Gadchiroli needs growth

Gadchiroli needs growth

Thick forests, hills, the Godavari and the Gondwana Kota formations of the early Jurassic period make Gadchiroli district a delight for naturalists, conservationists and tourists. For archaeologists, geologists, paleontologists, metallurgists, meteorologist, naturalists, historians and even mythologists, there is a lot to study in this remote area, and it could throw up many surprises. In fact, the district is part of the ancient region of Dandakaranya.

However, this district in the Vidarbha region of Maharashtra is part of the Red Corridor that experiences considerable Maoist activity. Members of the People’s Liberation Guerrilla Army have taken shelter in the dense forests and hills of this district. Over the years, the outlawed Maoists have used Gadchiroli as an “oscillating point” between the Bastar region of Chhatisgarh and Telangana. Left Wing Extremism has taken a toll in this remote district that borders Chandrapur and Gondia in Vidarbha region, which is also seeing demand for a statehood.

The district is often in the news because of encounters between Maoists and security forces. However, on April 22-23, when the local police, Anti-Naxalite Operations (ANO) unit of the Maharashtra Police and the 9th Batallion of the Central Reserve Police Force (CRPF) killed 40 Maoists in two encounters, the district was once again in the news. In terms of casualties inflicted, this was the biggest anti-Maoist operation and it came around a year after the Naxalbari movement completed 50 years.

According to the 2011 Census, Gadchiroli district has a population of 1,071,795 people of which a majority are tribals. Seven languages are spoken in the district: Gondi, Madiya, Marathi, Hindi, Telugu, Bengali and Chhattisgarhi. To understand the problem, one has to first look at the geography and the administrative set-up.

The district is divided into six sub-divisions, Gadchiroli, Chamorshi, Aheri, Etapalli, Desaiganj and Kurkheda. Each sub-division has two taluks. There are 457 Gram Panchayats and 1,688 Revenue Villages. The district has three Assembly constituencies - Gadchiroli, Armori and Aheri. All of these are part of the newly carved Gadchiroli-Chimur Lok Sabha constituency. The district is divided into 12 talukas and 12 Panchayat Samitis. There are 10 Nagar Panchayats and two municipalities - Gadchiroli and Wadsa.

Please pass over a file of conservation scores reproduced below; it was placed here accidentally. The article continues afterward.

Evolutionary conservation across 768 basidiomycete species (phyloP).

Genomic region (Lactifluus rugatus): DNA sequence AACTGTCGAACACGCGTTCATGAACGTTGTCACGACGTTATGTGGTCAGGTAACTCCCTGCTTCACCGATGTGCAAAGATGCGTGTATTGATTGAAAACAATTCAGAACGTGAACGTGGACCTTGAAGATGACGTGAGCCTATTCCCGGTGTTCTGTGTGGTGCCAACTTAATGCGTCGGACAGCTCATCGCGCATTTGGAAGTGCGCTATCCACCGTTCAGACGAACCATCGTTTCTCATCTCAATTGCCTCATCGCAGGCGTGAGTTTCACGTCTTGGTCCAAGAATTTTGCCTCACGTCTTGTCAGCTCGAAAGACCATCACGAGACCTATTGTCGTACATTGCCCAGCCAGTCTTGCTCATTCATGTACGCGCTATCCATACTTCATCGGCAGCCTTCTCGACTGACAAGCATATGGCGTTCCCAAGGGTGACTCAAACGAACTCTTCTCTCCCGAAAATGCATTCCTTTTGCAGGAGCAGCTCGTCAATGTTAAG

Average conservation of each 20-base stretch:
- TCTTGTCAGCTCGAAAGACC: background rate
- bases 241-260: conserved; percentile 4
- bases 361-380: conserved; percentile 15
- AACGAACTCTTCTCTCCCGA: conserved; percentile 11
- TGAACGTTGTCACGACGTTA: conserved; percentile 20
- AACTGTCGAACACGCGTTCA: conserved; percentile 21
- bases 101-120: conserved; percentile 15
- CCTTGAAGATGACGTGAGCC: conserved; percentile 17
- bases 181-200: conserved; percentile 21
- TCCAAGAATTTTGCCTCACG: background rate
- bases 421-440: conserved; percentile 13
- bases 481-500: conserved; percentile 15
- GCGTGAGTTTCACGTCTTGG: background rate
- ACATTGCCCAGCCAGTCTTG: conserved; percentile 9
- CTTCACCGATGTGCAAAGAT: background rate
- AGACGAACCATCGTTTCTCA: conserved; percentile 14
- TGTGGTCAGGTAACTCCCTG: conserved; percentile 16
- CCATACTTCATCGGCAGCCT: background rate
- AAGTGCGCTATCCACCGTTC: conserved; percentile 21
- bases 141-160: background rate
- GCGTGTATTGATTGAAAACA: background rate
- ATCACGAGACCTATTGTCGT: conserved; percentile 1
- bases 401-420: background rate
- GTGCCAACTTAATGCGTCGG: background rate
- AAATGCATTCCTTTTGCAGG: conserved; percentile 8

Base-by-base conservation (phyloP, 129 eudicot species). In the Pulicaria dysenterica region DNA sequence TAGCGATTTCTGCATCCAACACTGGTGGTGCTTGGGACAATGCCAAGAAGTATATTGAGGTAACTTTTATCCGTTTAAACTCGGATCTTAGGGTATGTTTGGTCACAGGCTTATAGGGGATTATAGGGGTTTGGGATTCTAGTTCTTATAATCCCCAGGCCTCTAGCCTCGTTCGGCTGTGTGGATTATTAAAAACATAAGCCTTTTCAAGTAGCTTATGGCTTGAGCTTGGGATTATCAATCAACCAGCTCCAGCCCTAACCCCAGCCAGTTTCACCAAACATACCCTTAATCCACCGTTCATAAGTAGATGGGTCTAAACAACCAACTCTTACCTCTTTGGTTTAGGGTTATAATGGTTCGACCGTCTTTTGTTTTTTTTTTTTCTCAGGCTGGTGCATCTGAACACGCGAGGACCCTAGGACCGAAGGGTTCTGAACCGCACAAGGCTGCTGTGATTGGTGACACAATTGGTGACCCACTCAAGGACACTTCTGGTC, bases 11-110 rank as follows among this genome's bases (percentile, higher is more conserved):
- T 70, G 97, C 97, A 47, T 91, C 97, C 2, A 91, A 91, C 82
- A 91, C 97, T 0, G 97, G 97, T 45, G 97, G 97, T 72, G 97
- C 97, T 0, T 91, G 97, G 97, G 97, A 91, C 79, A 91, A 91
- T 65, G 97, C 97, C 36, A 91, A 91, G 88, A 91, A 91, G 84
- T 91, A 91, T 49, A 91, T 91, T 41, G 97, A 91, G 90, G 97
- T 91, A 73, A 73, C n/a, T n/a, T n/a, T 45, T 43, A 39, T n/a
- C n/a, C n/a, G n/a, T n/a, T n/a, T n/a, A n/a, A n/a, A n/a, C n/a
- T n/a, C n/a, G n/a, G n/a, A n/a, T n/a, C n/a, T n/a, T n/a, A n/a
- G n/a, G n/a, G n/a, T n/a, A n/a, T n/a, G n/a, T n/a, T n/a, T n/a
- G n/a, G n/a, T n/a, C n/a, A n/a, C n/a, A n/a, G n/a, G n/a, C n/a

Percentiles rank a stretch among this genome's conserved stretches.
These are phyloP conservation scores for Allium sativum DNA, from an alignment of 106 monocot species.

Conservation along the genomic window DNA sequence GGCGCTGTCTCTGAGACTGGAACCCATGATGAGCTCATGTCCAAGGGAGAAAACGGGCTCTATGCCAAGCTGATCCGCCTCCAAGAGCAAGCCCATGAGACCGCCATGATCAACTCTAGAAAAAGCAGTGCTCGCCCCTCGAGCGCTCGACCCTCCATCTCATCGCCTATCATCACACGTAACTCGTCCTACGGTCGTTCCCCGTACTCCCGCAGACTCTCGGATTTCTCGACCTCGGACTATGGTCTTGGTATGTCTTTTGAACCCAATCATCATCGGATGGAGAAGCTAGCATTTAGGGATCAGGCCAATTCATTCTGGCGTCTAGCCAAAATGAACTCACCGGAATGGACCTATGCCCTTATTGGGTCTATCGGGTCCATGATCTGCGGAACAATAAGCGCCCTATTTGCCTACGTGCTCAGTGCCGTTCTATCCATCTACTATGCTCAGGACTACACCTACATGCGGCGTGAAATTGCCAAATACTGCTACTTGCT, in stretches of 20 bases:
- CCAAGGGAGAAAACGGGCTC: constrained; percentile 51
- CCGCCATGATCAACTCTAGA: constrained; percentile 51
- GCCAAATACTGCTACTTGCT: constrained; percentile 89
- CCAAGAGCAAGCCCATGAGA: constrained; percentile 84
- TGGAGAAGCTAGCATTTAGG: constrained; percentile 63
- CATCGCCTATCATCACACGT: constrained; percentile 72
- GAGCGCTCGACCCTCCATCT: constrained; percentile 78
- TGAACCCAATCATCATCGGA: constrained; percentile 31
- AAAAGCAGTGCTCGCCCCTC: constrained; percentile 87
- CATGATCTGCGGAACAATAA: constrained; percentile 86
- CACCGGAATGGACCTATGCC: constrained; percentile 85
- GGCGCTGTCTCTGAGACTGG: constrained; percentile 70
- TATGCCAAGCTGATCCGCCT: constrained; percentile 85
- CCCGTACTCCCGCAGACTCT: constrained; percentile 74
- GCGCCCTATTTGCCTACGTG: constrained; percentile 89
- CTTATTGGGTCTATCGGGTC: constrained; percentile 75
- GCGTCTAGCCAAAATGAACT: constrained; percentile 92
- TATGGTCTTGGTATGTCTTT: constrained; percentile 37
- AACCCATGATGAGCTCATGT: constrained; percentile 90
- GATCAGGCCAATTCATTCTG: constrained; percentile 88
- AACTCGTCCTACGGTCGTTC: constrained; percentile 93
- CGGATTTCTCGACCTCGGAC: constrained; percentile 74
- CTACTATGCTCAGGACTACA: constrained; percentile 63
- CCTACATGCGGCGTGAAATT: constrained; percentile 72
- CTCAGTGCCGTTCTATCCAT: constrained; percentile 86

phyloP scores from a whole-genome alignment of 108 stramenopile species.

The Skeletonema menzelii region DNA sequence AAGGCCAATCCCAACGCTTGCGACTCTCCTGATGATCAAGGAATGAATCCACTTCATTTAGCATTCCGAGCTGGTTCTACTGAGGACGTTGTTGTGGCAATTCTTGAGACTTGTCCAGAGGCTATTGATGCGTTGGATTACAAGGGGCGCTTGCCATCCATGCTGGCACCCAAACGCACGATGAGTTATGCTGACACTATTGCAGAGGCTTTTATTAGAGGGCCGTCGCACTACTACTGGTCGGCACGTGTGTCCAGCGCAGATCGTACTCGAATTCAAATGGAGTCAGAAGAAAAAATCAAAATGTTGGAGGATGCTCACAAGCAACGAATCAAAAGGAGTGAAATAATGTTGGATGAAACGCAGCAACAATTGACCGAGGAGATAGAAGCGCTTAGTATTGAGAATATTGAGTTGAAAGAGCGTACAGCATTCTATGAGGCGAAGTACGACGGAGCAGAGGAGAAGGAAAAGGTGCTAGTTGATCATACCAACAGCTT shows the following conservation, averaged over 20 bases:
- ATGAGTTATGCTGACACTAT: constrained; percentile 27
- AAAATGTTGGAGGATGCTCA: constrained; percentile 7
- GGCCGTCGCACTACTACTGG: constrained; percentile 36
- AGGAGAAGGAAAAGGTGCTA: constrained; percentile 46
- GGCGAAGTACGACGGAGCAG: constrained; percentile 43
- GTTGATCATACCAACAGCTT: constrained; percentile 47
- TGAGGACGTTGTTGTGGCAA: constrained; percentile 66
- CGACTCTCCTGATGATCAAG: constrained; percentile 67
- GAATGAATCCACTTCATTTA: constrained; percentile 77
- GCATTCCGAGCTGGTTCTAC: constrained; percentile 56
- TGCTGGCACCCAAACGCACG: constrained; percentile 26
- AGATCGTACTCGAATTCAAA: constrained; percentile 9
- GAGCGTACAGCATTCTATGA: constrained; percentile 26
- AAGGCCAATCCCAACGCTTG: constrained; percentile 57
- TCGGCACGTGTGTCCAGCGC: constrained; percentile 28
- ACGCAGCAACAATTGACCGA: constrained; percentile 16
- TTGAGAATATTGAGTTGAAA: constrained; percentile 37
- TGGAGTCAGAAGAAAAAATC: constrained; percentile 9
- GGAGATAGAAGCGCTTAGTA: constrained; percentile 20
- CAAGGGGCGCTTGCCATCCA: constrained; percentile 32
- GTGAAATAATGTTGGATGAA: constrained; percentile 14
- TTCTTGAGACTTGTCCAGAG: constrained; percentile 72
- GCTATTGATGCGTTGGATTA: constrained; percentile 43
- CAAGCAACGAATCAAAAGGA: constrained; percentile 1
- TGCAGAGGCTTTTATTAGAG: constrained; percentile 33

The district is situated in the south-eastern corner of Maharashtra and is bounded by Chandrapur district to the west, Gondia district to the north, Chhattisgarh to the east and Telangana to the south and south-west. Gadchiroli district was created on August 26,1982, by the separation of Gadchiroli and Sironcha tehsils from Chandrapur district. In the last three decades, a major part of the district had been experiencing Left-wing extremism and this has been a major roadblock for development.

The Ministry of Home Affairs and the Maharashtra government are trying to address the issue which is posing a major challenge to the Gadchiroli Police, the ANO and the State Intelligence Department (SID). The Commando Battalion for Resolute Action (Cobra) of the CRPF is also present in the area.

In the last three decades, there have been several big attacks against the police and security personnel. Over 100 security personnel and 350 to 400 civilians lost their lives. The Maharashtra government has also come out with a surrender policy and several Maoists surrendered and joined the mainstream. “In 2017, as many as 30 Maoists, including woman cadres, surrendered,” an ANO official said. “Gadchiroli is an oscillating point for Maoists. It is being used for transit, regrouping and preparing for strikes,” said Shirish Inamdar, former Additional Deputy Commissioner of SID and faculty at the Pune-based Maharashtra Intelligence Academy (MIA).

C-60 special force

One of the special measures that the government took was to create Commando-60 or the C-60 special force, in which tribal youth from Gadchiroli were recruited. In 1992, K P Raghuvanshi, the then Superintendent of Police, raised the C-60 which was trained by battle-hardened veteran Col (retd) M P Choudhary, who had earlier raised the Special Operations Group when Indira Gandhi was the prime minister. Raghuvanshi went on to become the chief of the Anti-Terrorism Squad (ATS).

The training module is still being followed. “The training is tough….one of the things is to assemble and disassemble an AK-47 rifle within one minute….in fact, at the end of the course, we don’t even take 60 seconds,” said an officer with the ANO.

Col Choudhary, who has trained commandos for the Mumbai Police, said, “We trained them in various aspects, including how to lay an ambush and how to counter-ambush and so on…the climate is a factor here, so survival techniques were also taught.”

For the C-60, that is part of the ANO, the recent encounters have been the best operations – in terms of casualties they inflicted. Moreover, not a single policeman or security personnel was injured. Another important decision that the government took was the creation of a Gadchiroli range to concentrate and focus more on anti-Maoist activities. “What is more important is Gadchiroli’s development…and this development should be with a human face….the involvement of locals is a must,” said Lalsu Nagoti, a tribal leader, lawyer and a member of the Arewada-Nelgunda Zilla Parishad.